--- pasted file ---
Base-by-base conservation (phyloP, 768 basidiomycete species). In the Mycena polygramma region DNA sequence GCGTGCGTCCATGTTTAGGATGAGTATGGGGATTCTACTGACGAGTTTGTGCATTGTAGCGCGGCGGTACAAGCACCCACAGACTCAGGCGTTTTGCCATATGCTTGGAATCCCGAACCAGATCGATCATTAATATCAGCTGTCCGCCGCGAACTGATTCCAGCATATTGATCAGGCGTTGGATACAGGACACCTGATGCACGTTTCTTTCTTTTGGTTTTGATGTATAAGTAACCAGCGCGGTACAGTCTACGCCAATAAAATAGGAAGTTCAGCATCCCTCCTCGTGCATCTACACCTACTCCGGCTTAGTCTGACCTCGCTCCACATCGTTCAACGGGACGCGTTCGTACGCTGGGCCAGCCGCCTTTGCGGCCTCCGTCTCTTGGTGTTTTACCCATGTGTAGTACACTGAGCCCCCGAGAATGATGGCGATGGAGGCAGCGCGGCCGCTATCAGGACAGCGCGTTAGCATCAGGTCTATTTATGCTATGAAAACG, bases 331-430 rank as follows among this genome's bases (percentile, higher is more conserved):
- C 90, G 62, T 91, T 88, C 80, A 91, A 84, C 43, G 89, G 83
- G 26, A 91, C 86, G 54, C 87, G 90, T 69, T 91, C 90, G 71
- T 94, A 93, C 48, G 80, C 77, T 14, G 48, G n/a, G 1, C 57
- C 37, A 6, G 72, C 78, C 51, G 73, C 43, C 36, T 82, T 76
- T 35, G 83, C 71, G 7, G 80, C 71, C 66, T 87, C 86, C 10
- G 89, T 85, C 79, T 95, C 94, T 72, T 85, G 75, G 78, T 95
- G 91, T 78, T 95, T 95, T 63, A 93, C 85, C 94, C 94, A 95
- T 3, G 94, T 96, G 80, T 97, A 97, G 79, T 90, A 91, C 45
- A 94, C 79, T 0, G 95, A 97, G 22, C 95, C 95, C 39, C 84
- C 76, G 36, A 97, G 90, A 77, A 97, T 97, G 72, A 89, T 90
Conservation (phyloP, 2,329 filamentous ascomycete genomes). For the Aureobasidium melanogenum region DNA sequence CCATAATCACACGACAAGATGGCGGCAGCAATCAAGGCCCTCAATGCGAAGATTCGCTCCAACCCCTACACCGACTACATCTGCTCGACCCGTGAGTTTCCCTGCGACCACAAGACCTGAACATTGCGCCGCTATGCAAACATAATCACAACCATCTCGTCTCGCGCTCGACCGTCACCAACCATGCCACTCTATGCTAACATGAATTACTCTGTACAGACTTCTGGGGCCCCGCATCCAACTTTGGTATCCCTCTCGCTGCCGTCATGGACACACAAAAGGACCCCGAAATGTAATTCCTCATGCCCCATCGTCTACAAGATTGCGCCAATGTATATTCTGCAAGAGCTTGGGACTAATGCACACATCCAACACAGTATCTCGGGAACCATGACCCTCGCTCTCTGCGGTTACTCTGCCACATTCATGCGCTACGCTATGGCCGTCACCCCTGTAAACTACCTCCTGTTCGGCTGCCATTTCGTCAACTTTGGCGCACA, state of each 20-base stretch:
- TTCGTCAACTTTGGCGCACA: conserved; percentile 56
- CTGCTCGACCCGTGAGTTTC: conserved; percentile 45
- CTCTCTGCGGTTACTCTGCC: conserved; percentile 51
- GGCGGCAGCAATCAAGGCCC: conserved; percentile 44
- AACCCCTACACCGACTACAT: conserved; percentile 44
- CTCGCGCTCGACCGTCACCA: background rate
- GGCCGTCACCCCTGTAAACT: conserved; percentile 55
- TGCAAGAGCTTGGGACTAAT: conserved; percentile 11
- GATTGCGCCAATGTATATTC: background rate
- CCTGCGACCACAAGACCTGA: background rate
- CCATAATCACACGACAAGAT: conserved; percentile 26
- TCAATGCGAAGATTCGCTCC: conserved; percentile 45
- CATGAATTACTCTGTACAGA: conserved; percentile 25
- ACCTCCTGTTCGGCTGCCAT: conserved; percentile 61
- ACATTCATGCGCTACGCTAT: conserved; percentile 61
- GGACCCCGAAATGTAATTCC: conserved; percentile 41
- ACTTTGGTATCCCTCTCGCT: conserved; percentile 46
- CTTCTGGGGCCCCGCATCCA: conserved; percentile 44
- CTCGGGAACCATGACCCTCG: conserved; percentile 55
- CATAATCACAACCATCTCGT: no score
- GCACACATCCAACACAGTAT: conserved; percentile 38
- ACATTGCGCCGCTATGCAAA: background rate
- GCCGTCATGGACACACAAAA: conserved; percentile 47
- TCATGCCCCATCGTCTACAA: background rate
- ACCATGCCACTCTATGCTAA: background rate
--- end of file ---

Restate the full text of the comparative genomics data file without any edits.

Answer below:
Base-by-base conservation (phyloP, 768 basidiomycete species). In the Mycena polygramma region DNA sequence GCGTGCGTCCATGTTTAGGATGAGTATGGGGATTCTACTGACGAGTTTGTGCATTGTAGCGCGGCGGTACAAGCACCCACAGACTCAGGCGTTTTGCCATATGCTTGGAATCCCGAACCAGATCGATCATTAATATCAGCTGTCCGCCGCGAACTGATTCCAGCATATTGATCAGGCGTTGGATACAGGACACCTGATGCACGTTTCTTTCTTTTGGTTTTGATGTATAAGTAACCAGCGCGGTACAGTCTACGCCAATAAAATAGGAAGTTCAGCATCCCTCCTCGTGCATCTACACCTACTCCGGCTTAGTCTGACCTCGCTCCACATCGTTCAACGGGACGCGTTCGTACGCTGGGCCAGCCGCCTTTGCGGCCTCCGTCTCTTGGTGTTTTACCCATGTGTAGTACACTGAGCCCCCGAGAATGATGGCGATGGAGGCAGCGCGGCCGCTATCAGGACAGCGCGTTAGCATCAGGTCTATTTATGCTATGAAAACG, bases 331-430 rank as follows among this genome's bases (percentile, higher is more conserved):
- C 90, G 62, T 91, T 88, C 80, A 91, A 84, C 43, G 89, G 83
- G 26, A 91, C 86, G 54, C 87, G 90, T 69, T 91, C 90, G 71
- T 94, A 93, C 48, G 80, C 77, T 14, G 48, G n/a, G 1, C 57
- C 37, A 6, G 72, C 78, C 51, G 73, C 43, C 36, T 82, T 76
- T 35, G 83, C 71, G 7, G 80, C 71, C 66, T 87, C 86, C 10
- G 89, T 85, C 79, T 95, C 94, T 72, T 85, G 75, G 78, T 95
- G 91, T 78, T 95, T 95, T 63, A 93, C 85, C 94, C 94, A 95
- T 3, G 94, T 96, G 80, T 97, A 97, G 79, T 90, A 91, C 45
- A 94, C 79, T 0, G 95, A 97, G 22, C 95, C 95, C 39, C 84
- C 76, G 36, A 97, G 90, A 77, A 97, T 97, G 72, A 89, T 90
Conservation (phyloP, 2,329 filamentous ascomycete genomes). For the Aureobasidium melanogenum region DNA sequence CCATAATCACACGACAAGATGGCGGCAGCAATCAAGGCCCTCAATGCGAAGATTCGCTCCAACCCCTACACCGACTACATCTGCTCGACCCGTGAGTTTCCCTGCGACCACAAGACCTGAACATTGCGCCGCTATGCAAACATAATCACAACCATCTCGTCTCGCGCTCGACCGTCACCAACCATGCCACTCTATGCTAACATGAATTACTCTGTACAGACTTCTGGGGCCCCGCATCCAACTTTGGTATCCCTCTCGCTGCCGTCATGGACACACAAAAGGACCCCGAAATGTAATTCCTCATGCCCCATCGTCTACAAGATTGCGCCAATGTATATTCTGCAAGAGCTTGGGACTAATGCACACATCCAACACAGTATCTCGGGAACCATGACCCTCGCTCTCTGCGGTTACTCTGCCACATTCATGCGCTACGCTATGGCCGTCACCCCTGTAAACTACCTCCTGTTCGGCTGCCATTTCGTCAACTTTGGCGCACA, state of each 20-base stretch:
- TTCGTCAACTTTGGCGCACA: conserved; percentile 56
- CTGCTCGACCCGTGAGTTTC: conserved; percentile 45
- CTCTCTGCGGTTACTCTGCC: conserved; percentile 51
- GGCGGCAGCAATCAAGGCCC: conserved; percentile 44
- AACCCCTACACCGACTACAT: conserved; percentile 44
- CTCGCGCTCGACCGTCACCA: background rate
- GGCCGTCACCCCTGTAAACT: conserved; percentile 55
- TGCAAGAGCTTGGGACTAAT: conserved; percentile 11
- GATTGCGCCAATGTATATTC: background rate
- CCTGCGACCACAAGACCTGA: background rate
- CCATAATCACACGACAAGAT: conserved; percentile 26
- TCAATGCGAAGATTCGCTCC: conserved; percentile 45
- CATGAATTACTCTGTACAGA: conserved; percentile 25
- ACCTCCTGTTCGGCTGCCAT: conserved; percentile 61
- ACATTCATGCGCTACGCTAT: conserved; percentile 61
- GGACCCCGAAATGTAATTCC: conserved; percentile 41
- ACTTTGGTATCCCTCTCGCT: conserved; percentile 46
- CTTCTGGGGCCCCGCATCCA: conserved; percentile 44
- CTCGGGAACCATGACCCTCG: conserved; percentile 55
- CATAATCACAACCATCTCGT: no score
- GCACACATCCAACACAGTAT: conserved; percentile 38
- ACATTGCGCCGCTATGCAAA: background rate
- GCCGTCATGGACACACAAAA: conserved; percentile 47
- TCATGCCCCATCGTCTACAA: background rate
- ACCATGCCACTCTATGCTAA: background rate